Published: 12 February 2024

Navigating Paul’s Support Paradox

Support Paradox

“Steve is a biblical counselor. He believes that God has called him to minister to the broken in spirit, and he sincerely wants to help people be healed and whole, walking in victory over sin through the power of the gospel. But he’s concerned that if he charges the same rates for counseling sessions as other prominent biblical counselors in his area, he’ll end up alienating the poor. During times of prayer he believes that God has placed a desire within him to simply give counsel for free, but older, more experienced counselors have talked him out of it.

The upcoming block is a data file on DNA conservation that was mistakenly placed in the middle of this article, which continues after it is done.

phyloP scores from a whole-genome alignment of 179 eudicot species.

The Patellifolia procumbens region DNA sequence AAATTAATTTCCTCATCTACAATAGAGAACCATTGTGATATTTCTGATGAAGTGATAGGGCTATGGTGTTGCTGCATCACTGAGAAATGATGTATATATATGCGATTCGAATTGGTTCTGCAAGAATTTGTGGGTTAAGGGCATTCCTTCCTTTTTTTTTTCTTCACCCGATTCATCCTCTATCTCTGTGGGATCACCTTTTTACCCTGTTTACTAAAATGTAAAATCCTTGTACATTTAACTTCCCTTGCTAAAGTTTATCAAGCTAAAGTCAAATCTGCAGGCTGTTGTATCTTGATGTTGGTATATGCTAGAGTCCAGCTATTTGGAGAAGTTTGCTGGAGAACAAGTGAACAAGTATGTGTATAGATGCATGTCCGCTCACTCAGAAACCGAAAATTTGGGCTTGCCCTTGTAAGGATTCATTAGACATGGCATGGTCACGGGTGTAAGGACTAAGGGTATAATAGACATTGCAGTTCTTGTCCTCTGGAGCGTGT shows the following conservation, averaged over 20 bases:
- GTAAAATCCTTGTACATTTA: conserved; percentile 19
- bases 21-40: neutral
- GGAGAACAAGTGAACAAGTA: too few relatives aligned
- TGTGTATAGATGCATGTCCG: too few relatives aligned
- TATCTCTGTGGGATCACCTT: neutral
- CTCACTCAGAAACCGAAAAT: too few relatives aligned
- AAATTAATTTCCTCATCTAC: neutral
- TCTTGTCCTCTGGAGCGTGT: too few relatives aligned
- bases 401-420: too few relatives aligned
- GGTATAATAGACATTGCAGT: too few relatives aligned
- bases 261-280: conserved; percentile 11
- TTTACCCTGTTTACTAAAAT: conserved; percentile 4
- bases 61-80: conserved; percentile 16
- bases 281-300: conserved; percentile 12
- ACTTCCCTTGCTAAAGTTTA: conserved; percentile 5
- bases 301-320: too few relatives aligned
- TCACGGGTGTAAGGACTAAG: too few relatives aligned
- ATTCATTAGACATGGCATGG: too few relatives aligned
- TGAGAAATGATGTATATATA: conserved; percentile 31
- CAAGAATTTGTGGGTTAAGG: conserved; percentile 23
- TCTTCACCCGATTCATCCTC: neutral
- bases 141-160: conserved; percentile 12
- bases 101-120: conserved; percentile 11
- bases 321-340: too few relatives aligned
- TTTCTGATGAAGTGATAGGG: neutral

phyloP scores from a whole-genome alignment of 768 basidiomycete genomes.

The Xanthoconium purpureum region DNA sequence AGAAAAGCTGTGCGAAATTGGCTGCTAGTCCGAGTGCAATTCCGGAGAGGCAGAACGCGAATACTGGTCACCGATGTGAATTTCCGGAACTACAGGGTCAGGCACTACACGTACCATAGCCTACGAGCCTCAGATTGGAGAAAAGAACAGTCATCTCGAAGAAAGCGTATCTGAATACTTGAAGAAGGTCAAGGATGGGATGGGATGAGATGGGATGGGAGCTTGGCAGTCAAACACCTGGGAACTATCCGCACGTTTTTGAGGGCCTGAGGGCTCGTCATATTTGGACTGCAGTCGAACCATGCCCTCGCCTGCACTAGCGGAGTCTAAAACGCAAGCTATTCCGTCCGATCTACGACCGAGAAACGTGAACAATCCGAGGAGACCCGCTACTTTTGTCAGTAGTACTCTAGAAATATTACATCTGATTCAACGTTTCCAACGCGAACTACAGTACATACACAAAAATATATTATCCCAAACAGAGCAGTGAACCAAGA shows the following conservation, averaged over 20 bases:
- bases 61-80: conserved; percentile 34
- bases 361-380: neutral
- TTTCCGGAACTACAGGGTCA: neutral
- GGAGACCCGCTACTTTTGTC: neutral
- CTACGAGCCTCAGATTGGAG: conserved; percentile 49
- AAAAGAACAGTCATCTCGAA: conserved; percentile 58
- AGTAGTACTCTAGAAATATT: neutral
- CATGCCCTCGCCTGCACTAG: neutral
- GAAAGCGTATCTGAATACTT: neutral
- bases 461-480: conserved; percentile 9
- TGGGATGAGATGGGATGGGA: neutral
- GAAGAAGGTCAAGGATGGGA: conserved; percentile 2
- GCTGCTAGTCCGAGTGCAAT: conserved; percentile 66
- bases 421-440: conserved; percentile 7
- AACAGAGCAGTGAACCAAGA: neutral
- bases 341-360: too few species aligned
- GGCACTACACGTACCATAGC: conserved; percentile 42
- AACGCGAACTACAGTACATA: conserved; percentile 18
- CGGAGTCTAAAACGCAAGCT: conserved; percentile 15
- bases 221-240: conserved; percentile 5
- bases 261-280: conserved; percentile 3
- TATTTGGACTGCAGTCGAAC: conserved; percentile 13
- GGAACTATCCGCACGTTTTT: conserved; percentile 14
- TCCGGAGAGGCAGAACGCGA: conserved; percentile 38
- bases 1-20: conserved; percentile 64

Although Steve believes that the Bible is sufficient for godly wisdom, he has failed to turn to it for answers to the simple question as to whether he should require payment for “speaking truth in love” to broken people. He has failed to heed Jesus’ command to give freely (Matt 10:8), and allowed the conventional, worldly wisdom of his superiors to eclipse the sincere desire God has placed on his heart. 

Steve is a tragic example of someone with an honest desire to honor God, but who was derailed by the blindness, complacency, and carnal pragmatism around him. He’s trapped in a fog of confusion. In the end, biblical counselors are offering to lead people to Jesus through the Scriptures, with wisdom, truth, and sincere friendship–things that cannot and should never be sold. But Steve is unable to see this fact.” –Adapted from

Navigating Paul’s Support Paradox